Monday, 13 June 2011

Port Douglas, or birds of Northern Australia

Over the Easter break we took a little trip up to Port Douglas.  This was very much a rest and relaxation holiday after the mammoth physical exertions of our last two trips.  In the end though it turned into more of a eating, drinking and telephoto lens loving holiday.  Lets just say bird watching is a lot cooler with some binoculars and a telephoto lens.

The view south from the bar area
We were staying at Thala Beach lodge, which was the best place I think I've stayed, particularly in Australia.  The staff were all so incredibly helpful and friendly.  The rooms were great too, you felt completely isolated from everyone else, perched amongst the trees, but then it was only a very short walk to the main reception.  Really good.  Every morning we would have breakfast looking out over the coast and watch the rainbow lorikeets have their morning bath. 

A young stork, bred in captivity
My favourite bird, the tawny frogmouth.  I almost walked right past these.

The first morning we went to the wildlife habitat, just on the outskirts of Port Douglas.  There were serious numbers of birds here, all completely used to humans meaning you can get really close.  I wonder if twitchers think it counts if you spot them in an aviary?
The classic Torres-Straight pigeon

Freaky looking spoonbill trying to groom itself

Mohawked water bird

Eclectic parrot, the lyrebird of the tropics

Snakes, to keep the birds on their toes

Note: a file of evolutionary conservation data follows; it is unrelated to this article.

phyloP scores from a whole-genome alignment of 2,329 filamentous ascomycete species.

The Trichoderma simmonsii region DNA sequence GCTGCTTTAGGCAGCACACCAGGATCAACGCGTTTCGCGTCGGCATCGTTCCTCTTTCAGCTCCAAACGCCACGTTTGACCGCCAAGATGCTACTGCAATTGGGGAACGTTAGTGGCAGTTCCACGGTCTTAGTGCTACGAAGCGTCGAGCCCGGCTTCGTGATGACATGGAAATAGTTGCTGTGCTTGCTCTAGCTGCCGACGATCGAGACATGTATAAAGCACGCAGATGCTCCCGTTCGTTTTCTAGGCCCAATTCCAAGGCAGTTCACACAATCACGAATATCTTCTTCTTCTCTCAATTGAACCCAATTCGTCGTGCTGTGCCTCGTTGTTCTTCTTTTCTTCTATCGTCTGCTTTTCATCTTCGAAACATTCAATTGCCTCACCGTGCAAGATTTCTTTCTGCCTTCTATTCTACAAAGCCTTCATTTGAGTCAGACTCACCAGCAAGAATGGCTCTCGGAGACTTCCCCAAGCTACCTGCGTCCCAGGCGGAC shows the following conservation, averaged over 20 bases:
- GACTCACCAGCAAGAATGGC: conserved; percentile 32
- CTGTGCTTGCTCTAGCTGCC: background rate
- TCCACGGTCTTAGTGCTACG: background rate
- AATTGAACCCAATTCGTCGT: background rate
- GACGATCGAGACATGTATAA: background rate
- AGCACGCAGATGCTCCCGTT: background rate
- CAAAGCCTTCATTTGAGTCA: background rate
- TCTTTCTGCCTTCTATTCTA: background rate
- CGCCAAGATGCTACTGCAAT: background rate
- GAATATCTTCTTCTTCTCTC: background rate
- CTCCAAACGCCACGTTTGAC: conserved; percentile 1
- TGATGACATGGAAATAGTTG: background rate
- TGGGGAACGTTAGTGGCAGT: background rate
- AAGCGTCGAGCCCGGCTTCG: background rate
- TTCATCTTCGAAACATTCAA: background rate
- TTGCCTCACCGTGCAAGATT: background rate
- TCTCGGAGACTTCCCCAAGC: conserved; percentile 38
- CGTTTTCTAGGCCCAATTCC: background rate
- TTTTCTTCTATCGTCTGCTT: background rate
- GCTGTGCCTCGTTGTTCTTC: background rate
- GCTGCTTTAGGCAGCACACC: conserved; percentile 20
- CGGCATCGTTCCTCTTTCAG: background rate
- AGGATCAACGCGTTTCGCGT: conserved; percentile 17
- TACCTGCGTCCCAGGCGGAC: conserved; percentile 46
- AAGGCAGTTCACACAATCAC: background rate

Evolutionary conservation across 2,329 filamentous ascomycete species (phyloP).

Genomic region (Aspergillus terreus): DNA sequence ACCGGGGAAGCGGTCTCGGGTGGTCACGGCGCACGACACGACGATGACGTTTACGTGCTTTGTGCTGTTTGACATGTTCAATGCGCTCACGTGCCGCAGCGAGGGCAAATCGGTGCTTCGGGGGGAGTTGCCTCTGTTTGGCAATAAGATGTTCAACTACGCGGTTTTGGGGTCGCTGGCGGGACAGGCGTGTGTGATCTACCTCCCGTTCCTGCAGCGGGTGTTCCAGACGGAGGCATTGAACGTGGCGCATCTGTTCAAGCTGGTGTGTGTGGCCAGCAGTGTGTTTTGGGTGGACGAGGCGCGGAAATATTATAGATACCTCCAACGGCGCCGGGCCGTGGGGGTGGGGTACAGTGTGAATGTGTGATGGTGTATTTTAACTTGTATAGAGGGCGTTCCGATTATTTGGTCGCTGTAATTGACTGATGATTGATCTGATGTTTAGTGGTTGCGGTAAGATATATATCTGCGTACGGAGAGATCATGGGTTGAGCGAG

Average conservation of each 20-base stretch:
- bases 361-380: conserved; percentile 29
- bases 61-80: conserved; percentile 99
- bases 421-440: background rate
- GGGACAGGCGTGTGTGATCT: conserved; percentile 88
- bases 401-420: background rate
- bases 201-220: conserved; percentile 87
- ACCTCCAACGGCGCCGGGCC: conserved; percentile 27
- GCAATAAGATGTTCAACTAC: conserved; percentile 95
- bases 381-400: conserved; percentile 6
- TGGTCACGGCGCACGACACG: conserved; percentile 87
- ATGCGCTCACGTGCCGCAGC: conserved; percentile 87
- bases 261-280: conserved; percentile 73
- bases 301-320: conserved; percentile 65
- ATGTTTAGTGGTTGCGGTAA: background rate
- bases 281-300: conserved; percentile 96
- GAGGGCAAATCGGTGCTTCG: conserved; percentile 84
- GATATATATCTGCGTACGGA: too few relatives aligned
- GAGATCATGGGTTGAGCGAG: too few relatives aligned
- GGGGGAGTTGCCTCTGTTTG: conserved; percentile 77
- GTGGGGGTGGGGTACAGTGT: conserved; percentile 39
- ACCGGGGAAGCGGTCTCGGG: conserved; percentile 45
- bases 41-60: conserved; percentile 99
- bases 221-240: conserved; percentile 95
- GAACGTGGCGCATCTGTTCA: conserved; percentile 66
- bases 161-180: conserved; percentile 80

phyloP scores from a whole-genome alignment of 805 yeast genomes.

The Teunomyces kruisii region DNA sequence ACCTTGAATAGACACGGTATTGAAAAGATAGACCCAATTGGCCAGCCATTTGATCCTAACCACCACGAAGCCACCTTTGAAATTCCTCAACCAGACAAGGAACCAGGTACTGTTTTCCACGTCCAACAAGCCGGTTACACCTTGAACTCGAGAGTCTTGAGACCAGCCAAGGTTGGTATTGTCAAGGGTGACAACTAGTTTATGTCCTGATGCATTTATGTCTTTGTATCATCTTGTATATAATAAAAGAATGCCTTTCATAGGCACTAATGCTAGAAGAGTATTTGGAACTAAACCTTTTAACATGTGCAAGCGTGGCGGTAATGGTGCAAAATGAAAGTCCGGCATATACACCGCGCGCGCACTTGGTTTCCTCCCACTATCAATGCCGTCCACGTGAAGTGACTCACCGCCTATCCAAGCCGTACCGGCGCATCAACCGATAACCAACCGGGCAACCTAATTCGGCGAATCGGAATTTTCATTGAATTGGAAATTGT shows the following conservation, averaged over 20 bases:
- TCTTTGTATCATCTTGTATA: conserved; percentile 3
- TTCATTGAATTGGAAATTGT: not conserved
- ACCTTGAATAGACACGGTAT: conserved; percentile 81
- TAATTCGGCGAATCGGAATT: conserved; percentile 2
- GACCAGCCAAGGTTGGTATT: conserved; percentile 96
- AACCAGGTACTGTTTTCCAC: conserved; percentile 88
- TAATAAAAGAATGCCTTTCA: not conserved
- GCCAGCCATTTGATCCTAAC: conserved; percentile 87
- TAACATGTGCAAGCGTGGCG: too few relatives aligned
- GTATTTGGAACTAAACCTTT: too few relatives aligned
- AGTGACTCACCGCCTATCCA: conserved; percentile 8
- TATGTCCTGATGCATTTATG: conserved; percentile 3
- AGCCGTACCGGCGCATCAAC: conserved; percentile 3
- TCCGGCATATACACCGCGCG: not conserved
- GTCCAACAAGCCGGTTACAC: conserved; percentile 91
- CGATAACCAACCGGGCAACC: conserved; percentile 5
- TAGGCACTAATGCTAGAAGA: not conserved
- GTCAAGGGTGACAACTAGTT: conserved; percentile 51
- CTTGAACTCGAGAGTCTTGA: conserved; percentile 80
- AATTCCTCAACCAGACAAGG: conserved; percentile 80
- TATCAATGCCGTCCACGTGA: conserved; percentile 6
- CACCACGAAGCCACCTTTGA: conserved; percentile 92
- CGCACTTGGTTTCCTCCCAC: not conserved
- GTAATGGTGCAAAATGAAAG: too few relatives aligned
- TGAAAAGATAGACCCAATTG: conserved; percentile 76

It wasn't just in the wildlife habitat where we went crazy with the birds.  Just walking around the lodge grounds in the morning we saw butterflies and birds.  The binoculars really got a work-out.

Slightly ratty looking butterfly

A much smoother looking one

What is this bird? Love the colours              

We also wandered around the grounds at dusk so got to see the wonderful tropical sunsets.  This turned out to be a bit of a longer walk in the dark than we anticipated.  I guess maps handed out by the lodge are not as detailed or scaled as topographic maps.

Aaaah sunsets

We also took a bit of a trip up to the Daintree, mainly to stop off at Mossman gorge on the way back.  That place doesn't change really.  On the way back from the Daintree, we stopped off at a family run zoo, that was a bit of a strange place, you don't come across too many family-run zoos these days, particularly ones which aren't violating numbers of animal cruelty laws.  But this one seemed OK, had a whole bunch more birds, just in case you weren't sick of them.

This parrot was crazy.  Check out it's pupils too.

I love owls.  My favourite type of birds.

The final stop on our tour of tropical wildlife was at the butterfly farm in Kuranda. Kuranda was a weird place with hundreds of bizarre tourist attractions.  There was the butterfly farm, the venomous animals zoo, the skyrail and heaps more. 

The butterfly farm was kind of cool, just to see that many butterflies flying around.  We also got to see their caterpillars.  The big butterflies had some monster caterpillars.  They were all very professional about it too.  The workers would be in a sterilised area and they washed each individual egg before placing it in with the leaves.  I'm not sure who the end buyer of the butterflies is though, whether they are used solely in the zoo, or whether there are other people buying them.  Does it count in your butterfly collection if you collected it from captivity?

This was one of the famous butterflies they had.  Something to do with living only around Cairns

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